Juliette Binoche (as she appears in Let The Sunshine In) on working with Claire Denis: " “I love to see her at work - she is like a painter. It was not always logical.” Photo: UniFrance
La Binoche, as she has become succinctly known over her career of more than three decades, feels that with two new films for Claire Denis - Let The Sunshine In and High Life - she has come to the end of a chapter. So what now for Juliette Binoche?
Even Juliette Binoche is not entirely sure precisely where she is going. Sitting upright on an enveloping settee in the InterContinental Grand Hotel in Paris she has the immediate future all mapped out: an awards ceremony at the Ministry of Culture that evening in honour of her contribution to promoting French cinema.
Juliette Binoche on awards: “I feel blessed when I receive prizes. It is almost like being Cinderella and receiving something beyond your reach.” Photo: Richard Mowe
Binoche, 53, is less certain, however, of what awaits her over the horizon. Quizzed on how she manages to keep challenging herself she responds: “It feels to me I am finishing a cycle and I don’t know now where I am going. I have one more film to do but it feels like the end of something. You want to renew yourself which is what creation is all about.” Ever the enigmatic muse Binoche, in black leather jacket and delicately embroidered red silk Chinese blouse, continues: “I am sharing something with you I cannot even put words on yet, but it feels a bit of change is in the air. It is something I need to do, but I do not know exactly what it is.”
She recalled that just before she made Caché for Michael Haneke her desire to act left her. “It was a year and a half before it came back.”
Now she has completed two films in a row with director Claire Denis. In Let The Sunshine In she plays a middle-aged Parisian artist in search of love and romantic entanglements with a series of men, among them Xavier Beauvois and Nicolas Duvauchelle, with Gérard Depardieu pitching up late on as a lecherous psychic. She followed that in rapid succession with High Life (Denis’s English-language debut), an ambitious sci-fi drama about convicts who trade in their jail time by agreeing to crew a dangerous mission to a black hole. Binoche who remains discreetly tight-lipped about her role, appears with Robert Pattinson, André Benjamin and Mia Goth.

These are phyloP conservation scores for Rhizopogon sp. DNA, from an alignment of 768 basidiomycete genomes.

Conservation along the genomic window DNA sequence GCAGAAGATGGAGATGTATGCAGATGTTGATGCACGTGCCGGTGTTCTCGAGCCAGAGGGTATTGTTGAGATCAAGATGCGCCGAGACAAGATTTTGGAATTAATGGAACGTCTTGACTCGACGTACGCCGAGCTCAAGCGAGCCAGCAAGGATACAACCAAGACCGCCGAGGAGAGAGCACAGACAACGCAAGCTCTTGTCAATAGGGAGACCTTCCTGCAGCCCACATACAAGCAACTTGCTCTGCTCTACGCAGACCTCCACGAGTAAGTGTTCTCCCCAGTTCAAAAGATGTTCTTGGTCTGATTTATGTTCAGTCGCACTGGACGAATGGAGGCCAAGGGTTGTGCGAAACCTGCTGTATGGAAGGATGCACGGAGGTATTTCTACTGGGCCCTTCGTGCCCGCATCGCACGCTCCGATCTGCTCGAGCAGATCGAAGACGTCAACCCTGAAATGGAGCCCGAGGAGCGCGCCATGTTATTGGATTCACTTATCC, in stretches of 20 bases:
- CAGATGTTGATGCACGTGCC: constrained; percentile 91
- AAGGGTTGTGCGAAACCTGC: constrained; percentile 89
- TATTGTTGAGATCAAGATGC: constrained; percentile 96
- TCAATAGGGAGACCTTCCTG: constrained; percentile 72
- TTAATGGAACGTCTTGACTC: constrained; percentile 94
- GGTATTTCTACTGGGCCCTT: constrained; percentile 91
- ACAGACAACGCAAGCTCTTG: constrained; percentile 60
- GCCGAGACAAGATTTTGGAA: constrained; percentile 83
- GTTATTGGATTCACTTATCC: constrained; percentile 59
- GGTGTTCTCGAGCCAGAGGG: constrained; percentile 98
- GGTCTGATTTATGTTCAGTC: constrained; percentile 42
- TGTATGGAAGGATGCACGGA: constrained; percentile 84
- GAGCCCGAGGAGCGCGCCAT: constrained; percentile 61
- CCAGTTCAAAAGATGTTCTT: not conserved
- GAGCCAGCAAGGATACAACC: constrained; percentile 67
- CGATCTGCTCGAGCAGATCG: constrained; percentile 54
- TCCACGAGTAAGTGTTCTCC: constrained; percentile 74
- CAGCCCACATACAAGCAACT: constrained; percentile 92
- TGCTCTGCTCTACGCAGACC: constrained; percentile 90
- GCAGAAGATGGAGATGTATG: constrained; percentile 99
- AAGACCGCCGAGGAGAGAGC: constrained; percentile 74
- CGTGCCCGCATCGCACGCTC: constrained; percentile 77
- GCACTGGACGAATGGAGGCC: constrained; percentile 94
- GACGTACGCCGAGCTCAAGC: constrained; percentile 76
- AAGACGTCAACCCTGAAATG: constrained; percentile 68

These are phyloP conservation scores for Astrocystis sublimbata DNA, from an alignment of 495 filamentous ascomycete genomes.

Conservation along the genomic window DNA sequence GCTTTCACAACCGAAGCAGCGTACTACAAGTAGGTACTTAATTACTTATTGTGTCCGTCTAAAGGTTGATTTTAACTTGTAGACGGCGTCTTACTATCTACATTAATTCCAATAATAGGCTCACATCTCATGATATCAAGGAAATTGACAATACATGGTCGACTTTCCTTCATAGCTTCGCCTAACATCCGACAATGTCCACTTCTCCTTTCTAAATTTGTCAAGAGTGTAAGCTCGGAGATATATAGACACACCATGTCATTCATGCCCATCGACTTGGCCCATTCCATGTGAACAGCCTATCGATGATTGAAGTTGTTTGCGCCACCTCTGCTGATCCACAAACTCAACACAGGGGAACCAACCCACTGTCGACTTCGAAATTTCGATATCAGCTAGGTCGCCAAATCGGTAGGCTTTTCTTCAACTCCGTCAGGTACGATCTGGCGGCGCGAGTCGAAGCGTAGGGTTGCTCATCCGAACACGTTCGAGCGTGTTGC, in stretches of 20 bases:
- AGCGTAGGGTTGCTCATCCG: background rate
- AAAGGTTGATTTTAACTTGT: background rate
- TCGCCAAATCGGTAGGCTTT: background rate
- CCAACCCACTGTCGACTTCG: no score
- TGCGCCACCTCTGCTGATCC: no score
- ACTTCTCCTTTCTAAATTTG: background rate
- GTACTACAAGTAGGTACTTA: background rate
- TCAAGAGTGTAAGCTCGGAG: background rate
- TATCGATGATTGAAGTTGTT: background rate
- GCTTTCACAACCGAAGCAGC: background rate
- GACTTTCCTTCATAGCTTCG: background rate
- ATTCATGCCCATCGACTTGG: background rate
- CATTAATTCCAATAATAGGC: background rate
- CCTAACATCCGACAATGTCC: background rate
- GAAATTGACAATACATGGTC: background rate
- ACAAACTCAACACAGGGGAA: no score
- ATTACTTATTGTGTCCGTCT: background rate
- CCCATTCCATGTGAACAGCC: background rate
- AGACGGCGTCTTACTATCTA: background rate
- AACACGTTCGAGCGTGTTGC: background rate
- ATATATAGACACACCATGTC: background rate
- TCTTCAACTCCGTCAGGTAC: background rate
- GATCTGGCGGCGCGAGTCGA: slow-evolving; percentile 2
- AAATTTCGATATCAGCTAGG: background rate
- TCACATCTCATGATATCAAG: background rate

“I enjoy working with Claire,” Binoche beams. “I love to see her at work - she is like a painter. It was not always logical. Rather she would go at it in stages. It was very much moment to moment which I really like. Watching her work made me see the film develop through her eyes.”
The pair had never previously collaborated. Denis has explained her choice of La Binoche: “I knew I wanted to cast a sensual brunette. I’ve known Juliette for a long time and we both knew the role was right for her. She stuck so closely to the script it was amazing - even when she stammers in disbelief with half words, it was all in the dialogue I co-wrote with Christine Angot.”
Juliette Binoche at the Cannes Film Festival: "You have to concentrate so intensely in front of the camera which can feel like you are flying.” Photo: Richard Mowe
Binoche’s string of relationships in Let The Sunshine In (premiered last year in the Directors’ Fortnight at the Cannes Film Festival) are almost as complicated as her personal life. She has had involvements with actors Mathieu Amalric and Daniel Day-Lewis (they met on The Unbearable Lightness Of Being) as well as director Léos Carax (who cast her memorably in Les Amants Du Point-Neuf). Her 24-year-old son Raphael was from an early love - professional scuba diver André Hallé - while 17-year-old daughter Hana’s father is actor Benoît Magimel. Binoche, who has never married, has also spent time with actor Olivier Martinez and Argentinian film producer Santiago Amigorena. Her current partner is American actor and musician Patrick Muldoon.
Describing her character in Let The Sunshine In she has said: “Isabelle’s life is a disaster. She’s fragile but that’s what makes her strong. She’s also daring, sexual and not afraid of her femininity. I think we’re all desperate to love.”
Binoche emphasises that she loves to be “in the present.” She adds: “That is why acting is such a perfect form. You have to concentrate so intensely in front of the camera which can feel like you are flying. It gives me a real high.”